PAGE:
I’ve got to admit, Little Eddie’s faith in judges’ ability to fairly decide education issues is beginning to fray. Or it would be accurate to say that I’ve moved past fraying, and that my confidence has fully fallen apart at the seams like the blanket I’ve been dragging around with me since infancy.
Back in June, the Colorado Supreme Court made a dangerously broad decision to strike down the Douglas County Choice Scholarship Program. Not long after that, a retired Colorado Court of Appeals judge handed Thompson School District perhaps the most heavily flawed “legal” document I’ve ever seen after a questionable (and expensive) non-binding arbitration process related to the district’s negotiations with its local teachers union. Then, a Larimer County District Court judge contorted herself into a logical pretzel in order to force Thompson to abide by the terms of a contract that the board has voted down three separate times in one form or another.
But as frustrating as judges have been in Colorado this year, our problems are small compared to a jaw-dropping 6-3 Washington Supreme Court decision that charter schools are unconstitutional. I actually had to read that headline twice to make sure I hadn’t misunderstood.
Sadly, I hadn’t. The ruling, made after nearly a year of deliberation, is exactly what it sounds like. It is designed to choke off funding to nine new charter schools in Washington with a combined 1,200 students. That’s great news for the Washington Education Association and the other plaintiffs. The affected families are probably an awful lot less excited—especially because most schools in Washington started a week ago. It remains to be seen how exactly this will play out in practice for Washington’s handful of charter schools and their students.
The ruling was not based on the merits of the law (one of the strongest in the country on accountability). Nor was it based on the words of the state constitution. Instead, the majority cut off all funding from charter schools (the specifics on when and how to be determined by a lower court) by relying on an obscure 1909 judicial interpretation of the words “common schools.” These words are found in the state constitution, but aren’t defined. The majority held that under this century-old definition, the charter school law did not subject those schools to enough “local control,” and therefore is unconstitutional.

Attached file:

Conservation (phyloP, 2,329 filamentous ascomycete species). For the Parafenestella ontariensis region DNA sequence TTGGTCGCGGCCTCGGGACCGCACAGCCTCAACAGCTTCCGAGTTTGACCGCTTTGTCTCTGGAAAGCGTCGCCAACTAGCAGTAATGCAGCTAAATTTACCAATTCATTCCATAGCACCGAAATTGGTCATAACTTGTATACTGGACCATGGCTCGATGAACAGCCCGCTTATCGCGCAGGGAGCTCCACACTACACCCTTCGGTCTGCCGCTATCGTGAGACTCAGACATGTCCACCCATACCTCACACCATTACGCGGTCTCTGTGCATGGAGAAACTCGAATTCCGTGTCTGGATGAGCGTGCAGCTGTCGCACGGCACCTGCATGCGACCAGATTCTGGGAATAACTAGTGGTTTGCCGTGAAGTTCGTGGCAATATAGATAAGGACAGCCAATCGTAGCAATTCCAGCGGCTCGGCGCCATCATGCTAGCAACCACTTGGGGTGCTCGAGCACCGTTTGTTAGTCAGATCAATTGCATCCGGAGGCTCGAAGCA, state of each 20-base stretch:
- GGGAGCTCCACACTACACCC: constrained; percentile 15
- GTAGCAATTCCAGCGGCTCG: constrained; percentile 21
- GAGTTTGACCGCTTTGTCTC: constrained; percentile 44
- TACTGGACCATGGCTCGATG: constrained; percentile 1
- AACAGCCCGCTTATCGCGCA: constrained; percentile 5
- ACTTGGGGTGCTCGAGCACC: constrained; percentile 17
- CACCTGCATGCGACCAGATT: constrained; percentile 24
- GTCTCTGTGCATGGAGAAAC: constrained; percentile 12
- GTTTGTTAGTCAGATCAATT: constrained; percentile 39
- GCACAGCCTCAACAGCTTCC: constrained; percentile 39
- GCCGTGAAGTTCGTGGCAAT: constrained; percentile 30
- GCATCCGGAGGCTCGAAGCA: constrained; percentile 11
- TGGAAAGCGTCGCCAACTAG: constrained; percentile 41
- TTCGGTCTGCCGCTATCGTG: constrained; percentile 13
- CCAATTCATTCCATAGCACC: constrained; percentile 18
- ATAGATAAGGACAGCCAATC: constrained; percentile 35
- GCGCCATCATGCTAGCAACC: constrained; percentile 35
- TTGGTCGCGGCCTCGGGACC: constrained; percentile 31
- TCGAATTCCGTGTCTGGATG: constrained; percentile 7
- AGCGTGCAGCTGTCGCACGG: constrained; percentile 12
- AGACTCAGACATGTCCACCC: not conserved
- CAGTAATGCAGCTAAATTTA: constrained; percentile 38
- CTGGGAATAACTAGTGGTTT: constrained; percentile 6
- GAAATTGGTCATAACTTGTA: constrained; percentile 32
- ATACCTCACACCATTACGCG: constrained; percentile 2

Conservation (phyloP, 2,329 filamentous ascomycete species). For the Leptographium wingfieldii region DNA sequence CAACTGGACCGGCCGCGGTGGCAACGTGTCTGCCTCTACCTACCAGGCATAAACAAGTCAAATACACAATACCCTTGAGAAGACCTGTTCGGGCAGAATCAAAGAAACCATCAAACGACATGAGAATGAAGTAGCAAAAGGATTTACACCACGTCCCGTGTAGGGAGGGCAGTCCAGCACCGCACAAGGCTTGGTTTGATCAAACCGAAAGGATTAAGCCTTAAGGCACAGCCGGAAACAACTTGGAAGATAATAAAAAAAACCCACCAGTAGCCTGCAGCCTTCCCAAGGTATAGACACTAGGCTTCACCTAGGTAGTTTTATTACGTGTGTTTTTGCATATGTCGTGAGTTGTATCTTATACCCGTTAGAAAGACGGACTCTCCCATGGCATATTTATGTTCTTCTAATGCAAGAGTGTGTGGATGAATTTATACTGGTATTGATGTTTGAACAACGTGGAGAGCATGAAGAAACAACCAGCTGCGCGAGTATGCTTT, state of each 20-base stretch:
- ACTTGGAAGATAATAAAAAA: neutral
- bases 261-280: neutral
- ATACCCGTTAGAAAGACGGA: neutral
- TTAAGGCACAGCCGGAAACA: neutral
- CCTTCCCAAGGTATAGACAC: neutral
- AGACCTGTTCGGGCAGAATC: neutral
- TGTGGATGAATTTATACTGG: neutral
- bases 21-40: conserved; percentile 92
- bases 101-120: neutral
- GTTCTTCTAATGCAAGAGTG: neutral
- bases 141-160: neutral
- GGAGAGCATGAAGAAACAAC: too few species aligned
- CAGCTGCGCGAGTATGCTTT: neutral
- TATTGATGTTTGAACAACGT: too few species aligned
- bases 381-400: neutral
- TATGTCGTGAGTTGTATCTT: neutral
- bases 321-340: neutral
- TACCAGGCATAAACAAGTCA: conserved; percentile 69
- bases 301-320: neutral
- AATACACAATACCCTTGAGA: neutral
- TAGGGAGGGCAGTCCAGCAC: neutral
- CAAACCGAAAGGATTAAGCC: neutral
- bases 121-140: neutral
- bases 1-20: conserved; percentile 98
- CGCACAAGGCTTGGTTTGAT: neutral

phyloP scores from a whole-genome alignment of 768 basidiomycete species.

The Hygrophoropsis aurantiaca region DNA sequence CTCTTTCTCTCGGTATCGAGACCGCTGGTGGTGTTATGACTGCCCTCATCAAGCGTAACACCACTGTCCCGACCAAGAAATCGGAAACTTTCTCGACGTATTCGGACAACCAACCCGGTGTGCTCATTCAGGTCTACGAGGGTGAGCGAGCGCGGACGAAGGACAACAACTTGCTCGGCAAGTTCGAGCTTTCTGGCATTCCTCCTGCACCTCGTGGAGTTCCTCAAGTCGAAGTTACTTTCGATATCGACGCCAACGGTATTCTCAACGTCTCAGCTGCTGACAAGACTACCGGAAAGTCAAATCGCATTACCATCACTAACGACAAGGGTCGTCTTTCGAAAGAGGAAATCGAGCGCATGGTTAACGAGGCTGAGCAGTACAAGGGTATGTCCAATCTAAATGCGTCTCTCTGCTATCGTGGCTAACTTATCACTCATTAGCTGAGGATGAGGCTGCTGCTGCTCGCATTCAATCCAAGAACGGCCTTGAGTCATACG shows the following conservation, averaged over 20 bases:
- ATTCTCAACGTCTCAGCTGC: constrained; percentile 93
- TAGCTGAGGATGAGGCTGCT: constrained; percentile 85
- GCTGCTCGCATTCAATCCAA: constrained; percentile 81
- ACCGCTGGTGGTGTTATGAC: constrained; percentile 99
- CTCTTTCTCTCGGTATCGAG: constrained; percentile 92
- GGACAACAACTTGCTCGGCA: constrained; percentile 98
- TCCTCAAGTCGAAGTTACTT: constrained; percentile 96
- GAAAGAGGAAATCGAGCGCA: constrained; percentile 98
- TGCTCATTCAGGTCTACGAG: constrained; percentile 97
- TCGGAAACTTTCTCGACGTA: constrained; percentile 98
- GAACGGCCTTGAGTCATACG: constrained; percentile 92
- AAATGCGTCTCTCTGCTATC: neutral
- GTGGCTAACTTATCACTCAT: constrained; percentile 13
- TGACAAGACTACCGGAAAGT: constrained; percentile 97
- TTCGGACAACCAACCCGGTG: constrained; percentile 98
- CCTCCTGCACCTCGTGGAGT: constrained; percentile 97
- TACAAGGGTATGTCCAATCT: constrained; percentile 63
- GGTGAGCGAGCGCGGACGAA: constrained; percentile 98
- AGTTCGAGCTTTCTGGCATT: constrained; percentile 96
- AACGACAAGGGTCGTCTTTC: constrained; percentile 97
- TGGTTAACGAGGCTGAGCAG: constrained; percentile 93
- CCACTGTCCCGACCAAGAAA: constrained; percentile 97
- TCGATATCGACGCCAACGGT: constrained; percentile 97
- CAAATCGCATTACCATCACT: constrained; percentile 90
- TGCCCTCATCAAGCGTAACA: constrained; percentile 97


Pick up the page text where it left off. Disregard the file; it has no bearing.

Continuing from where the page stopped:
The Washington Constitution’s mention of “common schools” paints a pretty broad picture that could easily include charter schools—which are, as we all know, public schools. So, as Lake points out, the justices reached back to a ruling older than my grandpa, School District No. 20 v. Bryan, to find the ammo it was looking for. I can’t help but imagine the justices who authored that decision riding to work that morning in a brand-spanking new Ford Model T, which was just introduced the previous year.
But that’s beside the point. Here’s the language drawn from that decision:
[“Common schools” are] common to all children of proper age and capacity, free, and subject to and under the control of the qualified voters of the school district. The complete control of the schools is a most important feature, for it carries with it the right of the voters, through their chosen agents, to select qualified teachers, with powers to discharge them if they are incompetent.
In essence, the Washington Supreme Court used this language to argue that because individual charter boards are not elected by voters, there is not sufficient accountability in place for these schools to receive public funds. That’s interesting logic, as it assumes that district school boards exercise far more control over hiring and firing decisions than they actually do, particularly under the strict requirements of union contracts and teacher tenure statutes. And as a Center for Education Reform release points out, charters in Washington are actually subject to more accountability than traditional public schools.
I can’t know the hearts of the six justices who ruled against charters in this case, nor can I claim to be an expert on the intricacies of Washington education statute. But a review of the decision and related analyses leads me to believe that this was, once again, a politically motivated decision based more on philosophical leanings than a clear reading of the law. Certainly, it’s a radical departure from rulings in other states, including Colorado. Rick Hess points out the weird inconsistency of the Washington decision in a National Review analysis:
In finding charter schools unconstitutional, the Washington Supreme Court has broken with the courts in California, Colorado, Michigan, New Jersey, Ohio, and Utah — all of which had rejected similar constitutional-based attacks on charter-school laws. Indeed, after 25 years of charter school laws, and with 7,000 charter schools in more than 40 states, charter schooling is has been deemed legal in every state where the question has arisen.
I, for one, am getting a bit bored of political activists in black robes forcing the law into questionable ideological boxes. And I’m still waiting for the teachers unions to return education policy decisions to state legislatures “where it belongs.”